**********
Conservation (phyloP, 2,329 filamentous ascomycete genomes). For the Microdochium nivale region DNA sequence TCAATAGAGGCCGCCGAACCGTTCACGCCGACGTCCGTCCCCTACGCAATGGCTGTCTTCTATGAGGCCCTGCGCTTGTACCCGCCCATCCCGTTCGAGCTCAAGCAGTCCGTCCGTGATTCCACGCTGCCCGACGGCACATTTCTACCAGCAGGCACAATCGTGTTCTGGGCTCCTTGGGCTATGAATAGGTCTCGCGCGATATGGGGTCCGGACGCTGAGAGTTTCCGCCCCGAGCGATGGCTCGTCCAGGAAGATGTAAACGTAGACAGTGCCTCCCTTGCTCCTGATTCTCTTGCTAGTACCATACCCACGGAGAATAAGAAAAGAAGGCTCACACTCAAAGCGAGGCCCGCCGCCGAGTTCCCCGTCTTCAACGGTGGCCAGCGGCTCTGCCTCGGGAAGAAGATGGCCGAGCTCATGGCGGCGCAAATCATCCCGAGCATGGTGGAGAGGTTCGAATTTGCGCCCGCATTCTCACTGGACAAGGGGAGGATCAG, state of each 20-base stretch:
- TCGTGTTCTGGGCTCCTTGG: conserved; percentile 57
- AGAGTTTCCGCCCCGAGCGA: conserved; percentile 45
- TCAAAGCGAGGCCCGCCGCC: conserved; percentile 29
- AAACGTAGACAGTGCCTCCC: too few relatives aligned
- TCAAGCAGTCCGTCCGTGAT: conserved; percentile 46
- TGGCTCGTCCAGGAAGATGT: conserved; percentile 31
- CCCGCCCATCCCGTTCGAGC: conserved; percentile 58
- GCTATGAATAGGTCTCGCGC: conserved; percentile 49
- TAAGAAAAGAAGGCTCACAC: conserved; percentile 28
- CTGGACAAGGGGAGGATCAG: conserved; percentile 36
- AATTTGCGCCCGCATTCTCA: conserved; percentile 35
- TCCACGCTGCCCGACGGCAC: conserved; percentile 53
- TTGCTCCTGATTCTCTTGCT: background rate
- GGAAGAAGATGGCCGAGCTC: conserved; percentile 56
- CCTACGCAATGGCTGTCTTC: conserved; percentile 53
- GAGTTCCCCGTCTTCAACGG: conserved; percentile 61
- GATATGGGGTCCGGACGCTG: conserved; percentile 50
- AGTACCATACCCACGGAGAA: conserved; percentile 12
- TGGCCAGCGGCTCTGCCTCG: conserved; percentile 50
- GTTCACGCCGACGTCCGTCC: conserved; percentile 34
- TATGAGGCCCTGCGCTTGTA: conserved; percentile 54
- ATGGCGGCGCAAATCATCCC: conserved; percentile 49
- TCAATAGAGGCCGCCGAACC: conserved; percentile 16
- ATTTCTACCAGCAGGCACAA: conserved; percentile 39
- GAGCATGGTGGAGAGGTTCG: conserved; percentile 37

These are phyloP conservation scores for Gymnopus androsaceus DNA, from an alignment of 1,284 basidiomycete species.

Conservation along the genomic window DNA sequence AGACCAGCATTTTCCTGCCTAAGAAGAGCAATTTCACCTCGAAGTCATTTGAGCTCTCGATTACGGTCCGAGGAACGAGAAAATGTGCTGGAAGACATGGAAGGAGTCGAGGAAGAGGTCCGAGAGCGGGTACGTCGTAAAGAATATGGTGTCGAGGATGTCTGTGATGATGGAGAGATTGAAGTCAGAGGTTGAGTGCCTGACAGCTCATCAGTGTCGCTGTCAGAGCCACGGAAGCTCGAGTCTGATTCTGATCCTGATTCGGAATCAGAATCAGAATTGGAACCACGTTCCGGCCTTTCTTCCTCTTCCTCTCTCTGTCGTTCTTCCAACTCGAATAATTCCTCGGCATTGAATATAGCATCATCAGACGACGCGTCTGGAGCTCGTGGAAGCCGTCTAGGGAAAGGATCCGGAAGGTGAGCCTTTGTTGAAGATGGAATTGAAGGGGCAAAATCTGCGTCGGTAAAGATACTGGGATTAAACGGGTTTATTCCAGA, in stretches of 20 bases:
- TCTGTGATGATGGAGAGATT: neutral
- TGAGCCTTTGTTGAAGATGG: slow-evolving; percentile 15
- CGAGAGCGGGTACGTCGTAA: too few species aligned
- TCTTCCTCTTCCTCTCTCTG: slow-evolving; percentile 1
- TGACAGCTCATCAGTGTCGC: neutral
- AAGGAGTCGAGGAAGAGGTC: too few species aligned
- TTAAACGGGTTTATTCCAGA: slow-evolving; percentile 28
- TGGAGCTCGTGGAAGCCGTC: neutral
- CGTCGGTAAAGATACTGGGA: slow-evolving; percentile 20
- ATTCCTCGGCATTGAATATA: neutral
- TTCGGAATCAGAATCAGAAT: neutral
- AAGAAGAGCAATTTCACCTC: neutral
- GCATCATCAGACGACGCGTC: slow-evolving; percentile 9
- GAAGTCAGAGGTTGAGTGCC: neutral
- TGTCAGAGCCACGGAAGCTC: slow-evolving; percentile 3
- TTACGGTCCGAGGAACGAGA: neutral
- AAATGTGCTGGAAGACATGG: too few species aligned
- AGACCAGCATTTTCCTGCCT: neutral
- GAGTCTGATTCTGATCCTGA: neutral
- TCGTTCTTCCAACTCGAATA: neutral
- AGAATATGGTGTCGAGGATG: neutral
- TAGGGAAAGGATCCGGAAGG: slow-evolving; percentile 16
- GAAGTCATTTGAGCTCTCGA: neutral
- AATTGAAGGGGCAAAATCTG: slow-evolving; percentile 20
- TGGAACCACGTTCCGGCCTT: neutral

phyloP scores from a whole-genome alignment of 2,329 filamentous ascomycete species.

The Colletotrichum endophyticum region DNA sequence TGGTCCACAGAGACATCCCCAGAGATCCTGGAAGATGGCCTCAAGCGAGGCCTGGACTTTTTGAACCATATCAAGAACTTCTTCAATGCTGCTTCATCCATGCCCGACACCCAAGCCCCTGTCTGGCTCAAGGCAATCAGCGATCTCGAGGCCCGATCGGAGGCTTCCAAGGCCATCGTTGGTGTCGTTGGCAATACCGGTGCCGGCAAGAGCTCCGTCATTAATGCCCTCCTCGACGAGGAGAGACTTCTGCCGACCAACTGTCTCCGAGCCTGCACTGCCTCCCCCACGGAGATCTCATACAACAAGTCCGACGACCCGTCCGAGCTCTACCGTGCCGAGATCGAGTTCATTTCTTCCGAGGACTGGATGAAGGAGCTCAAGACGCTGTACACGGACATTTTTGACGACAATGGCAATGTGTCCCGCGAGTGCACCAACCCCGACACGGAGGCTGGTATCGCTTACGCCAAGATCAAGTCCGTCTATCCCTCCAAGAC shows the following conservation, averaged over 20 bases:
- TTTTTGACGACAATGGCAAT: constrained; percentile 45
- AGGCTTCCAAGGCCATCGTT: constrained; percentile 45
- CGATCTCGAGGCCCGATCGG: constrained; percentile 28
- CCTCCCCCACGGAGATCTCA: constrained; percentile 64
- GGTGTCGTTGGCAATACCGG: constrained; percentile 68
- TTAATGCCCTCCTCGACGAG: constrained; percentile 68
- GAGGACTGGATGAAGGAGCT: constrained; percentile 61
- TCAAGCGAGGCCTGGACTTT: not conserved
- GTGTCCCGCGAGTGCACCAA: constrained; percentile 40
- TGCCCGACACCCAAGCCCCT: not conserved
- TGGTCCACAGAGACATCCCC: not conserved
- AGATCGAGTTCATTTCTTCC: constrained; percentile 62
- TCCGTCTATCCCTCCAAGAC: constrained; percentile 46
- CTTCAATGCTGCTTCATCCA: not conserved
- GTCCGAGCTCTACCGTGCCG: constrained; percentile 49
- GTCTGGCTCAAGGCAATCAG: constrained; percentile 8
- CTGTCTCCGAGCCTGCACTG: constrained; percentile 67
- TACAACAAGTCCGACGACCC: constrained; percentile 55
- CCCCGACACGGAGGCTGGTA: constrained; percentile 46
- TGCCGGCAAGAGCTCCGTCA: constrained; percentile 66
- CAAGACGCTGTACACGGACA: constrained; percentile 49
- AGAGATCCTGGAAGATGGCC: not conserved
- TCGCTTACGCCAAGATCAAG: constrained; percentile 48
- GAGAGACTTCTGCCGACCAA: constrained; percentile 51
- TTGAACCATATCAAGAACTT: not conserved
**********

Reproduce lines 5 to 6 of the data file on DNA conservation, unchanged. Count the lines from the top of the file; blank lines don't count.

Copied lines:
- AAACGTAGACAGTGCCTCCC: too few relatives aligned
- TCAAGCAGTCCGTCCGTGAT: conserved; percentile 46